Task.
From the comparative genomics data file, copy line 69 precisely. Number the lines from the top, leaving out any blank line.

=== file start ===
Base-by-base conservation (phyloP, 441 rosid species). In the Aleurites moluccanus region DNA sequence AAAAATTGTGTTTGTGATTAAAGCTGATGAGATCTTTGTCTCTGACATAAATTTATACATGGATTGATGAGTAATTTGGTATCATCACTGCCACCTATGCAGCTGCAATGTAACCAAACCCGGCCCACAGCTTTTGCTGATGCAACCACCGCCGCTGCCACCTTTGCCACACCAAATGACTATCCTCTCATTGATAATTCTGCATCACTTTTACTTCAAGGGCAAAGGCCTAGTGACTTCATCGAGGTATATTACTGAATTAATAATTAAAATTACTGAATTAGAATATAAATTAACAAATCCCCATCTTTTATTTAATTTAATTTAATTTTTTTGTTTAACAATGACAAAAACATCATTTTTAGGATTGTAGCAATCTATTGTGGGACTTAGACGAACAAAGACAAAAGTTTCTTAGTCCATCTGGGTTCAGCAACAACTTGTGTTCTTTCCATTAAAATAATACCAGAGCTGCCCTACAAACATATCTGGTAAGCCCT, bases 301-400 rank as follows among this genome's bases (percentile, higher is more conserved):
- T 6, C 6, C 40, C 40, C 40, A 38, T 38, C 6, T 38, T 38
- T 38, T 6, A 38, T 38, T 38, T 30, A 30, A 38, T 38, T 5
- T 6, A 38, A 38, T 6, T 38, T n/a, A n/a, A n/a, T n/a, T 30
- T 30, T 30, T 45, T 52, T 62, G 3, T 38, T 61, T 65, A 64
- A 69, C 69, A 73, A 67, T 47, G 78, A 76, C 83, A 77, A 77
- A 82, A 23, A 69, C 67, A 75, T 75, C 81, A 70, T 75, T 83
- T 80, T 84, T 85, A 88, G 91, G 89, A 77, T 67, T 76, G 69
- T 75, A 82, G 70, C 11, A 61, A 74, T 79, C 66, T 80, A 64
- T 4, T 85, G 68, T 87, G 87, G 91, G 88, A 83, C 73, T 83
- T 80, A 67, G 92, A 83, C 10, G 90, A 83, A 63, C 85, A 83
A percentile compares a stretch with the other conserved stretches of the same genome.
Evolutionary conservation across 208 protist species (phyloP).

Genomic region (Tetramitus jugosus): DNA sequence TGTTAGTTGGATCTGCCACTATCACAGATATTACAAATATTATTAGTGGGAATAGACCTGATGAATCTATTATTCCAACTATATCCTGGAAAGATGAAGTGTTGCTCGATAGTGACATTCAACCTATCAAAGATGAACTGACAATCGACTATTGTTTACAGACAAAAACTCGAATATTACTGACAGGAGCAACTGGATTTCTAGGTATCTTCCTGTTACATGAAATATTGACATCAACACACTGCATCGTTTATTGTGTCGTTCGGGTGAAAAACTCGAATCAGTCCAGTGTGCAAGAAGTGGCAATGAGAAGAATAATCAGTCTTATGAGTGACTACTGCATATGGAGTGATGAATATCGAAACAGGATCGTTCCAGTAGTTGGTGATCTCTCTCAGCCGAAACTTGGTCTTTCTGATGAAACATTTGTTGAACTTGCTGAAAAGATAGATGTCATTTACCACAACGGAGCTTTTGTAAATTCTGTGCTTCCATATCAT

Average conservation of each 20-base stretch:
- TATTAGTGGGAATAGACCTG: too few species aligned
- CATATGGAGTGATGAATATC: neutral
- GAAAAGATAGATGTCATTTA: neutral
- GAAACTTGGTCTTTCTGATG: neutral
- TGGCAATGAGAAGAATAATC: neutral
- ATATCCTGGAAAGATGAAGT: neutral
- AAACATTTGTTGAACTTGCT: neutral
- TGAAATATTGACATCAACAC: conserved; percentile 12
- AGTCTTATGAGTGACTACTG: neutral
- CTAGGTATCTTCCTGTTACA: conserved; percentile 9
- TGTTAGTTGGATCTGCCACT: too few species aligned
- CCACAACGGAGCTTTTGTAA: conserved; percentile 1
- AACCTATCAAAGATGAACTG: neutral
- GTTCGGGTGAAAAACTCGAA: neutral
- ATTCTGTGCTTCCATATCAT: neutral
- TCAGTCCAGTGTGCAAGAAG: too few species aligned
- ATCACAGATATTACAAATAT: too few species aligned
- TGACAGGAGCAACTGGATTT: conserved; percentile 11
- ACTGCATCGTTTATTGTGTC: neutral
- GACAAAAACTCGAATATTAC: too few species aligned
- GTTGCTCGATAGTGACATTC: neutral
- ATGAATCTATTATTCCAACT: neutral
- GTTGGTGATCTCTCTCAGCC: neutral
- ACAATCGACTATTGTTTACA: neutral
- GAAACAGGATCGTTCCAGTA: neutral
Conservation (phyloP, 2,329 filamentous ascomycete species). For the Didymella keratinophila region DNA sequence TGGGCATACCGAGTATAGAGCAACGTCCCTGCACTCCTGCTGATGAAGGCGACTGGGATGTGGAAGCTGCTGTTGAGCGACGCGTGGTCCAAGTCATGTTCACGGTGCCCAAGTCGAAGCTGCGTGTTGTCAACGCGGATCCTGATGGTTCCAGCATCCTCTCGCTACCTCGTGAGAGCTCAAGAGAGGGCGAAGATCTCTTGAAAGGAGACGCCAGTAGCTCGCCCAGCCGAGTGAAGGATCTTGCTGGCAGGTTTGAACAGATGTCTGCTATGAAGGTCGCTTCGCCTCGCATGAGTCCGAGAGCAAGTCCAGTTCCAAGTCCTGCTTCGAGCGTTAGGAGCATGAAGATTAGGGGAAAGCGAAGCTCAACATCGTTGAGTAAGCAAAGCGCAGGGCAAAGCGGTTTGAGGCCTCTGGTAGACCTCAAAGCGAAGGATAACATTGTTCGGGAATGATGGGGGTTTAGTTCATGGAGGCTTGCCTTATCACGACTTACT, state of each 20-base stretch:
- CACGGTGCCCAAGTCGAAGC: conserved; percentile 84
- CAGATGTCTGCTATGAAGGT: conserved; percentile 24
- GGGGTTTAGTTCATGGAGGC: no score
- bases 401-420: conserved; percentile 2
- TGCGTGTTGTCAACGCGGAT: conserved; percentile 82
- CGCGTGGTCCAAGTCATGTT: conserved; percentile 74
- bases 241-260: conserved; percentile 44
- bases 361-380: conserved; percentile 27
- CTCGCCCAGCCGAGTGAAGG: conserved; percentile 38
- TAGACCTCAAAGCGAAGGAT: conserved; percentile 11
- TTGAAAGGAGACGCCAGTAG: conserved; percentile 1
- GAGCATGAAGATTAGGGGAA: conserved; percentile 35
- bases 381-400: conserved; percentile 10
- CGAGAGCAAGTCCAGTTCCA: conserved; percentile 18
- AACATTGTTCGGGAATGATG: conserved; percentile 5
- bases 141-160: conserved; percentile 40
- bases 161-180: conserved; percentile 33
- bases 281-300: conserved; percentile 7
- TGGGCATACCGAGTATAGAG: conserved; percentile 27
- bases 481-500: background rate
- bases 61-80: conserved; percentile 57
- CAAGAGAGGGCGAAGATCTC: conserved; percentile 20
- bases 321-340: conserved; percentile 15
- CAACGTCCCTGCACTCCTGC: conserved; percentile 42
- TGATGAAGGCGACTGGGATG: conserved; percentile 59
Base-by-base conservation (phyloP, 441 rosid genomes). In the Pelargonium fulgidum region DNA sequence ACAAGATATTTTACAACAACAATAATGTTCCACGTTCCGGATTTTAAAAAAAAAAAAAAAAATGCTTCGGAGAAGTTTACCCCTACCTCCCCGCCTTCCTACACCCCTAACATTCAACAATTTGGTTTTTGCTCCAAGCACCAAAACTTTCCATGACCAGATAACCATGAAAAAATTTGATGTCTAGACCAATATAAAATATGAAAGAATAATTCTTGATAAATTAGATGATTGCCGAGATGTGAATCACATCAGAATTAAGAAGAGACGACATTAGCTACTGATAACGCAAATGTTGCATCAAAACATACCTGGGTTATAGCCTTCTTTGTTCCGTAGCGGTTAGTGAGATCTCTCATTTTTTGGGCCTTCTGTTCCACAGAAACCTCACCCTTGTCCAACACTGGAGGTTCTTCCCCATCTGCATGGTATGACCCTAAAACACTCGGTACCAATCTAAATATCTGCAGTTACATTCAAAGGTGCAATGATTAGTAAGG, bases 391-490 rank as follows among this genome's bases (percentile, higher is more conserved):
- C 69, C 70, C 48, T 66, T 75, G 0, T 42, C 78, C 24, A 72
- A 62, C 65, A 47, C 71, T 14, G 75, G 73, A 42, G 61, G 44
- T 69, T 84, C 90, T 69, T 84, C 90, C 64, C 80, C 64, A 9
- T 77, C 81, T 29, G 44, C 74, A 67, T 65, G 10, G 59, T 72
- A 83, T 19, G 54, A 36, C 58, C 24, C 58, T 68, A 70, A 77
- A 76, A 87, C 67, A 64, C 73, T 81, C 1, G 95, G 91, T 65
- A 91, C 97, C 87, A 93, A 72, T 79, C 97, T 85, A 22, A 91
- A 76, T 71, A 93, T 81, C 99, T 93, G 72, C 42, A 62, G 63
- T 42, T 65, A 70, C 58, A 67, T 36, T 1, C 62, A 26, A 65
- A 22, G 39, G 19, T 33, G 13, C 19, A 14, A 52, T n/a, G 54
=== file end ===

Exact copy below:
- A 62, C 65, A 47, C 71, T 14, G 75, G 73, A 42, G 61, G 44